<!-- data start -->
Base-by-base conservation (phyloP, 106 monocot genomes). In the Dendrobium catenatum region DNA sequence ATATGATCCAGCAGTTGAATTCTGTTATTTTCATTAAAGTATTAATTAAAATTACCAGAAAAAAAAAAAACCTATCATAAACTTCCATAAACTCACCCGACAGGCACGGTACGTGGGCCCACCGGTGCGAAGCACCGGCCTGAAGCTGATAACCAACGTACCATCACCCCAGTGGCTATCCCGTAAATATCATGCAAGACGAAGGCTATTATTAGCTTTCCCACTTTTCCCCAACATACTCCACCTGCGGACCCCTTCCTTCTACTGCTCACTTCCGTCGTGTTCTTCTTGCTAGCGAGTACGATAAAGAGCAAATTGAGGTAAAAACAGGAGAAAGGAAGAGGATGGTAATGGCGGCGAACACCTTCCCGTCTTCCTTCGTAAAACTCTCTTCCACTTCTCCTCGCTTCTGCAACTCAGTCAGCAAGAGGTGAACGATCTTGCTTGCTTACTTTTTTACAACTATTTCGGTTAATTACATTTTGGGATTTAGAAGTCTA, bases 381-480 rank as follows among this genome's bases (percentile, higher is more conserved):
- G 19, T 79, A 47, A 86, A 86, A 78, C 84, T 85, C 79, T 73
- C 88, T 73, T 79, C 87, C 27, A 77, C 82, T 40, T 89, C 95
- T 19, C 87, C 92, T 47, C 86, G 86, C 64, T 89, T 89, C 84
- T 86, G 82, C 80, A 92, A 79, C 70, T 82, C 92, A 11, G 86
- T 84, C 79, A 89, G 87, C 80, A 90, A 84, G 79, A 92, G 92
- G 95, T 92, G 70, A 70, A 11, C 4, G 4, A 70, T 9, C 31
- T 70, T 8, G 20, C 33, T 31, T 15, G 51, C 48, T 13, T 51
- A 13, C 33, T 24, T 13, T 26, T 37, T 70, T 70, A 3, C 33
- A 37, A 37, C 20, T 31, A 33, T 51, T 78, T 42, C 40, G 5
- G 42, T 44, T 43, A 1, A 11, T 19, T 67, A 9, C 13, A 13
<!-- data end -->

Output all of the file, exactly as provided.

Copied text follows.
Base-by-base conservation (phyloP, 106 monocot genomes). In the Dendrobium catenatum region DNA sequence ATATGATCCAGCAGTTGAATTCTGTTATTTTCATTAAAGTATTAATTAAAATTACCAGAAAAAAAAAAAACCTATCATAAACTTCCATAAACTCACCCGACAGGCACGGTACGTGGGCCCACCGGTGCGAAGCACCGGCCTGAAGCTGATAACCAACGTACCATCACCCCAGTGGCTATCCCGTAAATATCATGCAAGACGAAGGCTATTATTAGCTTTCCCACTTTTCCCCAACATACTCCACCTGCGGACCCCTTCCTTCTACTGCTCACTTCCGTCGTGTTCTTCTTGCTAGCGAGTACGATAAAGAGCAAATTGAGGTAAAAACAGGAGAAAGGAAGAGGATGGTAATGGCGGCGAACACCTTCCCGTCTTCCTTCGTAAAACTCTCTTCCACTTCTCCTCGCTTCTGCAACTCAGTCAGCAAGAGGTGAACGATCTTGCTTGCTTACTTTTTTACAACTATTTCGGTTAATTACATTTTGGGATTTAGAAGTCTA, bases 381-480 rank as follows among this genome's bases (percentile, higher is more conserved):
- G 19, T 79, A 47, A 86, A 86, A 78, C 84, T 85, C 79, T 73
- C 88, T 73, T 79, C 87, C 27, A 77, C 82, T 40, T 89, C 95
- T 19, C 87, C 92, T 47, C 86, G 86, C 64, T 89, T 89, C 84
- T 86, G 82, C 80, A 92, A 79, C 70, T 82, C 92, A 11, G 86
- T 84, C 79, A 89, G 87, C 80, A 90, A 84, G 79, A 92, G 92
- G 95, T 92, G 70, A 70, A 11, C 4, G 4, A 70, T 9, C 31
- T 70, T 8, G 20, C 33, T 31, T 15, G 51, C 48, T 13, T 51
- A 13, C 33, T 24, T 13, T 26, T 37, T 70, T 70, A 3, C 33
- A 37, A 37, C 20, T 31, A 33, T 51, T 78, T 42, C 40, G 5
- G 42, T 44, T 43, A 1, A 11, T 19, T 67, A 9, C 13, A 13